When I was a teenager, I looked like this:
When I was in college, I looked like this:
When I was pregnant, I looked like this:
Is what I looked like relevant? No. But I thought you might like to know. And Kevin Smith apparently thought we’d want to know what he looked like because he cast himself as Silent Bob in the early pictures. Just takin’ a page out of his book. Now that you’re full of my overwhelming cuteness, onward.
Jay & Silent Bob Strike Back was kind of like a 90 minute in joke, and I’m sure I’m not the first person to say it. I felt good about getting the jokes. Sort of. Then I felt annoyed that the picture was so unmemorable.
But last night, we watched Red State.
I will say, without a second thought, that it is Kevin Smith’s best work yet.
It is funny and just the right amount of disturbing. It asks some really big, important questions about law enforcement, and freedom of speech, and faith, and by extrapolation, the death penalty. There were some jokes at Texas’s expense, some at Baptists’ expense, and a surprising role played by John Goodman, a cameo by Kevin Pollack of Usual Suspects fame, and just kidding, not that kid from Dead Girl. (Which is an off-the-trodden-path Zombie picture I’d like to shout out, anyway. And I think Kevin Smith would be down with that.)
So Red State is violent, irreverent, and does not–until the very, very end with Goodman’s speech to his superiors (one of whom is played by Patrick Fischer who did a few episodes of Mad Men), wax into that Smith-esque, runon-pubescent wit, full of–what I’m sure he thinks are–poignant observations and cutting truths. But it works here, because Goodman’s character, Joseph Keenan, is distraught, and there are cutting truths, and these truths go un-pointed-out. They are left to the viewer to extrapolate.
Keenan’s just killed a bunch of people in this cult compound a la Westboro Baptist Church, and regardless of their totally crazy views and massacre of gay people, he is having qualms. Regardless of the kudos he’s suffering at his superiors’ hands, regardless of his fear for his job, his retirement, and his fancy American dream, he visibly wrestles with his scruples. And that, my dear readers, is a difficult thing to pull off. Smith casts judgement on these hate mongers, fully exposing their repugnancy, but he does not let his viewers forget they are people first. He doesn’t just let the movie end softly in a pillow of self-righteousness.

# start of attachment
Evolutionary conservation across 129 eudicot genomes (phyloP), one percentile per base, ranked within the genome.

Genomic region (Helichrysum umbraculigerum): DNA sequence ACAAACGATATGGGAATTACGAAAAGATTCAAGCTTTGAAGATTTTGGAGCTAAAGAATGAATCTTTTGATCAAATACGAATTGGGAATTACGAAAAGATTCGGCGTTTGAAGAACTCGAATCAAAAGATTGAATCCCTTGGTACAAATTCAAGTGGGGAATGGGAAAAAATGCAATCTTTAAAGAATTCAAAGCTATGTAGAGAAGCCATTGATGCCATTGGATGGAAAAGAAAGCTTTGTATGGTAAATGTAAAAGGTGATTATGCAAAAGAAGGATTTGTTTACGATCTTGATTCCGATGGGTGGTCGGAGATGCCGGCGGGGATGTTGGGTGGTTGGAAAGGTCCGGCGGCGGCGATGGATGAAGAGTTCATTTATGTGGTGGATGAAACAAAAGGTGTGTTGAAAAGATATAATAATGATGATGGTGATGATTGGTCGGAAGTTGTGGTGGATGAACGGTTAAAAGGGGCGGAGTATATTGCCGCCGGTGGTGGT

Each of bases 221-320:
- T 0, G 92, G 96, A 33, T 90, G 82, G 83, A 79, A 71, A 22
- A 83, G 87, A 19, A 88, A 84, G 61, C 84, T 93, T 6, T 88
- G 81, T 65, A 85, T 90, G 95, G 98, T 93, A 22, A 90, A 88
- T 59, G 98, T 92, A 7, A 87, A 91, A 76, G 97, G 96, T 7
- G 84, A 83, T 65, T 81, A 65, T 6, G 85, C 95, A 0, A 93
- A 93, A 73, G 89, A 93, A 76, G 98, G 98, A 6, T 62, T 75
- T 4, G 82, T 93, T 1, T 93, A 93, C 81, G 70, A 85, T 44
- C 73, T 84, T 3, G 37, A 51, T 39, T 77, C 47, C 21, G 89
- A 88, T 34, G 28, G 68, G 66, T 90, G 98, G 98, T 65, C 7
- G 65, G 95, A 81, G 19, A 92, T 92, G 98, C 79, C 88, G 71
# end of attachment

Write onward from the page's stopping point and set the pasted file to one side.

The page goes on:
He’s saying, “Look at us! Isn’t there something wrong with this?”
With this film, I officially forgive Kevin Smith all of the self-indulgence of his early films. I will probably go forth and gleefully re-watch all of them, including Jay & Silent Bob Strike Back, because, well, maybe I was missing something!
As adults, we have odd relationships with our parents. Few others have the power to reduce our wearied and wizened adult selves to the simpering, angry, victimized fifteen-year-olds we once were. I have such a relationship with my mom, who is so fearful of confrontation that she would not even confront me when I was a 17-year-old.
I have learned to read between the lines of her rhetoric to figure out what she’s really saying.
Jane Friedman is a great blogger, here’s a link to a really good one for fiction writers.